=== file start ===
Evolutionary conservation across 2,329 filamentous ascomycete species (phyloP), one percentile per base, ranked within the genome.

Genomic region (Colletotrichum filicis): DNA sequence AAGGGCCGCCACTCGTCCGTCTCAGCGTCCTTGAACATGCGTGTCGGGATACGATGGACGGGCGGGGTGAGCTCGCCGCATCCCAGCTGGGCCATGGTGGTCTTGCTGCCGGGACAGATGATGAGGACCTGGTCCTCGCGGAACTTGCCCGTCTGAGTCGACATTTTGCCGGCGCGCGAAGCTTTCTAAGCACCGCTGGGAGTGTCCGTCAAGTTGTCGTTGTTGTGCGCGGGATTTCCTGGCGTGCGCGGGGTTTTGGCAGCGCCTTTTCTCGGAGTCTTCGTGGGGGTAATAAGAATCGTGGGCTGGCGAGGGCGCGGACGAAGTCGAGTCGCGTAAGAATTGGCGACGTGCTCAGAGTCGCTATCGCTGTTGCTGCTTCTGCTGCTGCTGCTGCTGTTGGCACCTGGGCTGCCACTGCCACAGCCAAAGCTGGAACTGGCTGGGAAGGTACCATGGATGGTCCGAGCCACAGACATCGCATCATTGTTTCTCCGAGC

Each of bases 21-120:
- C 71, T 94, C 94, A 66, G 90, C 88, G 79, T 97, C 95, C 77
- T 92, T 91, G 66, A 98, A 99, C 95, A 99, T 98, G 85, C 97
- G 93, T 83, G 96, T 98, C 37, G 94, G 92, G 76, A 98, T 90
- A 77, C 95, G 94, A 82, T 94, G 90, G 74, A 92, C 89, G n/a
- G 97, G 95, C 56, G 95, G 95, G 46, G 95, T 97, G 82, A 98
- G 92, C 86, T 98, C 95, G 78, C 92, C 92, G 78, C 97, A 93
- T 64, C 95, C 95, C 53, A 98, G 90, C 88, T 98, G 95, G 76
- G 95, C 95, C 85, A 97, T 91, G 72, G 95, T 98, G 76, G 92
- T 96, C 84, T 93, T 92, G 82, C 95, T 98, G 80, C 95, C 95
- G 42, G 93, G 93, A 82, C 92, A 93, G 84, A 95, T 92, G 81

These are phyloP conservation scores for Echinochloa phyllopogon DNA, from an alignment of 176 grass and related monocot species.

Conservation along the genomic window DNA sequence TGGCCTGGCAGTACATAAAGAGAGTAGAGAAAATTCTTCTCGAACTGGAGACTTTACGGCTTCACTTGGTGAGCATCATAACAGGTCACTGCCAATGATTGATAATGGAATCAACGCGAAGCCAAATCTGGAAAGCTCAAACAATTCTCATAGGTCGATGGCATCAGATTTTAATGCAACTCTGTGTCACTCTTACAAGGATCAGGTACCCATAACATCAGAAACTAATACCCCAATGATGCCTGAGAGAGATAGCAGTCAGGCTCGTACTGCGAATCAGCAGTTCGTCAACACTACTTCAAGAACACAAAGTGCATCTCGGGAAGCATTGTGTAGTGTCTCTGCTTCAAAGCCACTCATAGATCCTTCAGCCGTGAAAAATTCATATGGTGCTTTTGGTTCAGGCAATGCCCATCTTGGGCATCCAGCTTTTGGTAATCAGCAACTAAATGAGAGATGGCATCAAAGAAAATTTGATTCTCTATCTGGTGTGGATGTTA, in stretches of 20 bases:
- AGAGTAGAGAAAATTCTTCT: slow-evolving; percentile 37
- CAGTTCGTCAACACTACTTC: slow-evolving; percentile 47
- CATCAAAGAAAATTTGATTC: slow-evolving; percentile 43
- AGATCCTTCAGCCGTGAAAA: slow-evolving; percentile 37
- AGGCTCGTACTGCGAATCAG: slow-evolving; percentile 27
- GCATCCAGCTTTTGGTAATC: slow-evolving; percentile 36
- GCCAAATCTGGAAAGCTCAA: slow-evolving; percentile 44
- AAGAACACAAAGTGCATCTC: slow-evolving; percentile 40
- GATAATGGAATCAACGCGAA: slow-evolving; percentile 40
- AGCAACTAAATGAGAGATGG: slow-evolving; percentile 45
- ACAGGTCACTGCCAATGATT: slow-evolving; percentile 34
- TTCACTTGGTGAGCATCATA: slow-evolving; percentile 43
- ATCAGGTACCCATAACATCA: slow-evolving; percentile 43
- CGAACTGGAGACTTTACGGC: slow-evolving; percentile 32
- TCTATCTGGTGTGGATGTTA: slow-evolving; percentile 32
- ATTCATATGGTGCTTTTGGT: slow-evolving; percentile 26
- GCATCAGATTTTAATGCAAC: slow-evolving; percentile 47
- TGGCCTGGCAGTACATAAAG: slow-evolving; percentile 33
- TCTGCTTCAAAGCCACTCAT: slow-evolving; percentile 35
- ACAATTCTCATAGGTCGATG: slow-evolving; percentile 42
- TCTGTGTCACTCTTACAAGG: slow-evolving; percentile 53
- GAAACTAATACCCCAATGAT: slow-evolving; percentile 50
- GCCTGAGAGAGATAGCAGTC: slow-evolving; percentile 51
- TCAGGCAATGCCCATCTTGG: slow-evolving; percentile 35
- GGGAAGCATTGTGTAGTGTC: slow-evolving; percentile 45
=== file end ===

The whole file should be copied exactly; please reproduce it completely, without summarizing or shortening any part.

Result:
Evolutionary conservation across 2,329 filamentous ascomycete species (phyloP), one percentile per base, ranked within the genome.

Genomic region (Colletotrichum filicis): DNA sequence AAGGGCCGCCACTCGTCCGTCTCAGCGTCCTTGAACATGCGTGTCGGGATACGATGGACGGGCGGGGTGAGCTCGCCGCATCCCAGCTGGGCCATGGTGGTCTTGCTGCCGGGACAGATGATGAGGACCTGGTCCTCGCGGAACTTGCCCGTCTGAGTCGACATTTTGCCGGCGCGCGAAGCTTTCTAAGCACCGCTGGGAGTGTCCGTCAAGTTGTCGTTGTTGTGCGCGGGATTTCCTGGCGTGCGCGGGGTTTTGGCAGCGCCTTTTCTCGGAGTCTTCGTGGGGGTAATAAGAATCGTGGGCTGGCGAGGGCGCGGACGAAGTCGAGTCGCGTAAGAATTGGCGACGTGCTCAGAGTCGCTATCGCTGTTGCTGCTTCTGCTGCTGCTGCTGCTGTTGGCACCTGGGCTGCCACTGCCACAGCCAAAGCTGGAACTGGCTGGGAAGGTACCATGGATGGTCCGAGCCACAGACATCGCATCATTGTTTCTCCGAGC

Each of bases 21-120:
- C 71, T 94, C 94, A 66, G 90, C 88, G 79, T 97, C 95, C 77
- T 92, T 91, G 66, A 98, A 99, C 95, A 99, T 98, G 85, C 97
- G 93, T 83, G 96, T 98, C 37, G 94, G 92, G 76, A 98, T 90
- A 77, C 95, G 94, A 82, T 94, G 90, G 74, A 92, C 89, G n/a
- G 97, G 95, C 56, G 95, G 95, G 46, G 95, T 97, G 82, A 98
- G 92, C 86, T 98, C 95, G 78, C 92, C 92, G 78, C 97, A 93
- T 64, C 95, C 95, C 53, A 98, G 90, C 88, T 98, G 95, G 76
- G 95, C 95, C 85, A 97, T 91, G 72, G 95, T 98, G 76, G 92
- T 96, C 84, T 93, T 92, G 82, C 95, T 98, G 80, C 95, C 95
- G 42, G 93, G 93, A 82, C 92, A 93, G 84, A 95, T 92, G 81

These are phyloP conservation scores for Echinochloa phyllopogon DNA, from an alignment of 176 grass and related monocot species.

Conservation along the genomic window DNA sequence TGGCCTGGCAGTACATAAAGAGAGTAGAGAAAATTCTTCTCGAACTGGAGACTTTACGGCTTCACTTGGTGAGCATCATAACAGGTCACTGCCAATGATTGATAATGGAATCAACGCGAAGCCAAATCTGGAAAGCTCAAACAATTCTCATAGGTCGATGGCATCAGATTTTAATGCAACTCTGTGTCACTCTTACAAGGATCAGGTACCCATAACATCAGAAACTAATACCCCAATGATGCCTGAGAGAGATAGCAGTCAGGCTCGTACTGCGAATCAGCAGTTCGTCAACACTACTTCAAGAACACAAAGTGCATCTCGGGAAGCATTGTGTAGTGTCTCTGCTTCAAAGCCACTCATAGATCCTTCAGCCGTGAAAAATTCATATGGTGCTTTTGGTTCAGGCAATGCCCATCTTGGGCATCCAGCTTTTGGTAATCAGCAACTAAATGAGAGATGGCATCAAAGAAAATTTGATTCTCTATCTGGTGTGGATGTTA, in stretches of 20 bases:
- AGAGTAGAGAAAATTCTTCT: slow-evolving; percentile 37
- CAGTTCGTCAACACTACTTC: slow-evolving; percentile 47
- CATCAAAGAAAATTTGATTC: slow-evolving; percentile 43
- AGATCCTTCAGCCGTGAAAA: slow-evolving; percentile 37
- AGGCTCGTACTGCGAATCAG: slow-evolving; percentile 27
- GCATCCAGCTTTTGGTAATC: slow-evolving; percentile 36
- GCCAAATCTGGAAAGCTCAA: slow-evolving; percentile 44
- AAGAACACAAAGTGCATCTC: slow-evolving; percentile 40
- GATAATGGAATCAACGCGAA: slow-evolving; percentile 40
- AGCAACTAAATGAGAGATGG: slow-evolving; percentile 45
- ACAGGTCACTGCCAATGATT: slow-evolving; percentile 34
- TTCACTTGGTGAGCATCATA: slow-evolving; percentile 43
- ATCAGGTACCCATAACATCA: slow-evolving; percentile 43
- CGAACTGGAGACTTTACGGC: slow-evolving; percentile 32
- TCTATCTGGTGTGGATGTTA: slow-evolving; percentile 32
- ATTCATATGGTGCTTTTGGT: slow-evolving; percentile 26
- GCATCAGATTTTAATGCAAC: slow-evolving; percentile 47
- TGGCCTGGCAGTACATAAAG: slow-evolving; percentile 33
- TCTGCTTCAAAGCCACTCAT: slow-evolving; percentile 35
- ACAATTCTCATAGGTCGATG: slow-evolving; percentile 42
- TCTGTGTCACTCTTACAAGG: slow-evolving; percentile 53
- GAAACTAATACCCCAATGAT: slow-evolving; percentile 50
- GCCTGAGAGAGATAGCAGTC: slow-evolving; percentile 51
- TCAGGCAATGCCCATCTTGG: slow-evolving; percentile 35
- GGGAAGCATTGTGTAGTGTC: slow-evolving; percentile 45